by Cynthia M. Johnson, MA
Acromegaly is a rare disorder caused by an excess of growth hormone (GH). GH controls the growth of soft tissue and bone. Too much GH results in bones and tissues that increase in size.
Young children are still growing. Excess GH can cause a similar health problem called gigantism. This causes dramatic growth in children.
This problem happens when the pituitary gland in the brain makes too much GH. This may happen due to:
This problem often starts around 45 years of age. Rarely, family history may increase the risk of this problem.
Symptoms usually start slowly over time.
In children, the bones grow longer and cause soft tissue swelling. If not treated, children can grow to a height of 7 to 8 feet.
Problems in adults may be:
The doctor will ask about your symptoms and health history. A physical exam will be done.
You will have blood tests.
Images may be taken of the body. This can be done with:
The goals of treatment are to reduce GH levels and ease symptoms. Choices are:
There are no current guidelines to prevent acromegaly.
National Institute of Diabetes and Digestive and Kidney Diseases
Pituitary Network Association
Canadian Society of Endocrinology and Metabolism
Acromegaly. EBSCO DynaMed website. Available at: https://www.dynamed.com/condition/acromegaly. Accessed October 29, 2020.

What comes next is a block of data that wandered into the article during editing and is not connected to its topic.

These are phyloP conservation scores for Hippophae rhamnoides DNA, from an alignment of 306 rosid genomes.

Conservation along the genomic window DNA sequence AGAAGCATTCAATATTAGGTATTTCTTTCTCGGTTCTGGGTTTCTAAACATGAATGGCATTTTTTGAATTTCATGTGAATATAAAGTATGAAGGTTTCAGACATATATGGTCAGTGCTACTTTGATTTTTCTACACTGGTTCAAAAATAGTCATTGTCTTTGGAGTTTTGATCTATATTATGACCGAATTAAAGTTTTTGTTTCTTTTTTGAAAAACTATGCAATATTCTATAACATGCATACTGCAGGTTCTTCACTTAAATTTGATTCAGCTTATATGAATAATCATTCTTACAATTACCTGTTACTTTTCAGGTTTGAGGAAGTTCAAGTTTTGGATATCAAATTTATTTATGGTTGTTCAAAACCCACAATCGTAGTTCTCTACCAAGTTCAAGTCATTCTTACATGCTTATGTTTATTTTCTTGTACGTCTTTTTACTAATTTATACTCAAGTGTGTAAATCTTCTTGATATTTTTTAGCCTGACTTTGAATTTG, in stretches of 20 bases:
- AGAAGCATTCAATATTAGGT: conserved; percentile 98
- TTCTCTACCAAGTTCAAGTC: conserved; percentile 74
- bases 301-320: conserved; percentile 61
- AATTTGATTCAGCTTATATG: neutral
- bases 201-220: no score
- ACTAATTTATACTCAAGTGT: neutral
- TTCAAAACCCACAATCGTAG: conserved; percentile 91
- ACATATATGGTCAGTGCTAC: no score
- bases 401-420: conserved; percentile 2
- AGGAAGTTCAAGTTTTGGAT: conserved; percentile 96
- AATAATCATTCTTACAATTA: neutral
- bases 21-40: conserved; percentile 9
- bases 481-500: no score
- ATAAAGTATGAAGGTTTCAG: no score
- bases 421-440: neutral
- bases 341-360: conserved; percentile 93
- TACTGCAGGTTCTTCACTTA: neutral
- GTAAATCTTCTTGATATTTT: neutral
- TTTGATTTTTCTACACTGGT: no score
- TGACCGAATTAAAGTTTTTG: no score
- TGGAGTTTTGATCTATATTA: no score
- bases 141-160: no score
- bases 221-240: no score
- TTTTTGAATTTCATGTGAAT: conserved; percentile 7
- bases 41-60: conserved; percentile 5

Katznelson L, Atkinson JL, et al; American Association of Clinical Endocrinologists. American Association of Clinical Endocrinologists medical guidelines for clinical practice for the diagnosis and treatment of acromegaly - 2011 update. Endocr Pract. 2011 Jul-Aug;17 Suppl 4:1-44.
Last reviewed September 2020 by EBSCO Medical Review Board James P. Cornell, MD
Last Updated: 4/28/2021
EBSCO Information Services is fully accredited by URAC. URAC is an independent, nonprofit health care accrediting organization dedicated to promoting health care quality through accreditation, certification and commendation.
This content is reviewed regularly and is updated when new and relevant evidence is made available. This information is neither intended nor implied to be a substitute for professional medical advice. Always seek the advice of your physician or other qualified health provider prior to starting any new treatment or with questions regarding a medical condition.
To send comments or feedback to our Editorial Team regarding the content please email us at email@example.com. Our Health Library Support team will respond to your email request within 2 business days.